• Search Keywords

  • Year

  • Production Status

  • Genre

  • Co-production

  • SA Supported

  • Indigenous creative

  • Length

  • Technique

  • SHARE THIS ARTICLE

Cameras and lenses of 9 Aussie titles released in 2019

Cinematographers from Australian films, television, documentary and online series share the camera and lens choices that brought the stories to life.

In 2019, Australian audiences were taken from the vibrant Top End, to post-apocalyptic cities, the swinging 60s and everything in between.

Each of these projects had their own unique look, brought together by a variety of factors including the choice of cameras and lenses.

Across these examples the ARRI cameras feature heavily, particularly the ALEXA Mini – used as both as a main camera or for additional filming where its smaller, lighter frame was required. The Panasonic Varicam 35 and several RED cameras also appear several times. Hear from cinematographers themselves about why they chose these cameras, and why paired with specific lens choices they were able to create the unique look and tone of each project.

Not from the camera department? We’ve put a cheat sheet of terms at the bottom of this story.

All of the projects received Screen Australia funding.

(In alphabetical order)

1. The Hunting

Cinematographer: Bonnie Elliott ACS

Director: Ana Kokkinos, Sophie Hyde

Filmed on ARRI ALEXA Mini with Zeiss Super Speeds and Angenieux Optimo zooms

Bonnie ElliotBonnie Elliott ACS on the set of The Hunting (Photo credit Nat Rogers)

SBS’s highest-rated drama commission ever, The Hunting follows the lives of four teenagers, their teachers, families and community in the aftermath of a nude teen photo scandal. The four-part drama series Asher Keddie, Richard Roxburgh, Sam Reid and Jessica De Gouw alongside an impressive cast of new and emerging faces.

Bonnie Elliott ACS: The Hunting is an intimate, performance based show, so director Ana Kokkinos and I wanted to have a fluid and responsive camera style, utilising both handheld cameras and Steadicam, to move with the characters and really feel their experience and emotions. I chose the ARRI Mini because it is such a flexible camera and can be changed between these modes quickly. It’s also very good for squeezing into tight spaces like teenager’s bedrooms! I love the ARRI sensor for its beautiful skin tones, low light sensitivity and pleasing highlight roll off.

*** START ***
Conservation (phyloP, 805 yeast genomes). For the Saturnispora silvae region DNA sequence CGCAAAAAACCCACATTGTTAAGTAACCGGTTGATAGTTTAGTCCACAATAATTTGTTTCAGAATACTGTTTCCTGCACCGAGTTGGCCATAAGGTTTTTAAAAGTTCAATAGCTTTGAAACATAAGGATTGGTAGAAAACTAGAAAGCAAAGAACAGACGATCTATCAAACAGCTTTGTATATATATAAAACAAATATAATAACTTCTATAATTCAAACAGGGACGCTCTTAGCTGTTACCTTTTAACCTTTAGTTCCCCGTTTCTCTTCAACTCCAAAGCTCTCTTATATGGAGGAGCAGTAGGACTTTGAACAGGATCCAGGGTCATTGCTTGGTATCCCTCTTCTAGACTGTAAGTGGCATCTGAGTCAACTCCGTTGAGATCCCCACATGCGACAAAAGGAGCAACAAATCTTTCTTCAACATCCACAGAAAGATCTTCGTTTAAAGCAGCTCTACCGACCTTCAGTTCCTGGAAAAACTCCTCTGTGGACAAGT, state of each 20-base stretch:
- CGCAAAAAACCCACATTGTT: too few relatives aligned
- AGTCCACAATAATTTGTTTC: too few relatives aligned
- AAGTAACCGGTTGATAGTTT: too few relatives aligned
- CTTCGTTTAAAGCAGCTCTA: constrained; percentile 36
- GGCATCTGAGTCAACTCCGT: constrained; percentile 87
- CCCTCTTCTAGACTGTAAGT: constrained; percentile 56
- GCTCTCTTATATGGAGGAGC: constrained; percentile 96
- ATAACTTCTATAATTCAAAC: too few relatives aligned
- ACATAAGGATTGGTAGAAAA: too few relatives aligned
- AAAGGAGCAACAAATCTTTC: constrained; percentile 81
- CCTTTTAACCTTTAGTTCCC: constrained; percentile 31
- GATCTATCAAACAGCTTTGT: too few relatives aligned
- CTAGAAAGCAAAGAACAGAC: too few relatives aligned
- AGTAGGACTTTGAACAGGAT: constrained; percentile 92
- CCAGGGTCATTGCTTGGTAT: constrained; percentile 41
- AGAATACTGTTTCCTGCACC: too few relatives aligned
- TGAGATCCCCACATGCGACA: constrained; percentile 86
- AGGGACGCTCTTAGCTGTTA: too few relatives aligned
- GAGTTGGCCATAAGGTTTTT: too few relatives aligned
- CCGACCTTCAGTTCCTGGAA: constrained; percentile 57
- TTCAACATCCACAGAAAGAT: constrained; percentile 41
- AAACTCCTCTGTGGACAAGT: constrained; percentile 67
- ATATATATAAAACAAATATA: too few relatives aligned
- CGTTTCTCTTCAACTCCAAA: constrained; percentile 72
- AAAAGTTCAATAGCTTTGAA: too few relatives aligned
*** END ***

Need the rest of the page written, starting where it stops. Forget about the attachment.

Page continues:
Both H is for Happiness [coming to cinemas in February 2020] and Palm Beach were also shot on the ARRI Mini camera, for the same reasons of sensor performance, and versatility of configuration. In many ways I feel the biggest decision a cinematographer makes with their kit these days is lens selection.

For lenses on The Hunting I turned to my trusty favourites, Zeiss Super Speeds, which deliver a good amount of character to the digital image, especially around flares, but maintain a quality of visual honesty. I wanted to visually separate public and private spaces in the show through modulating the depth of field, so that as we retreated to the vulnerability of the homes and bedrooms I shot closer to wide open so that the image becomes less defined and more tactile, like a tender caress of the face. As we move out into the schools and classrooms the depth increases so that we see the world around our characters, the pressure of it, the eyes following them as they walk down a corridor.

Our cast included many young actors, some of them first timers, so for our ambitious days in the classrooms I embraced Angenieux short zooms so that we could move quickly into a tighter size without a lens change, to keep the momentum going on set. These zooms are a good match for the Super Speeds, and I ran a light glimmer glass filter across the show to glue them together a little more.

The first episode opens with a sexually charged video chat between two teenagers and it was vital this felt totally authentic, given that communication through phones and screens is such a central theme of the series. We captured this scene via laptops running to an HD recording device from Black Magic, so that we used the real perspective of their laptop cameras, and meant the actors were able to perform to each other, in real time through the screens. The genuine compression artefacts from Skype gave the scene a texture that you can never quite match in post.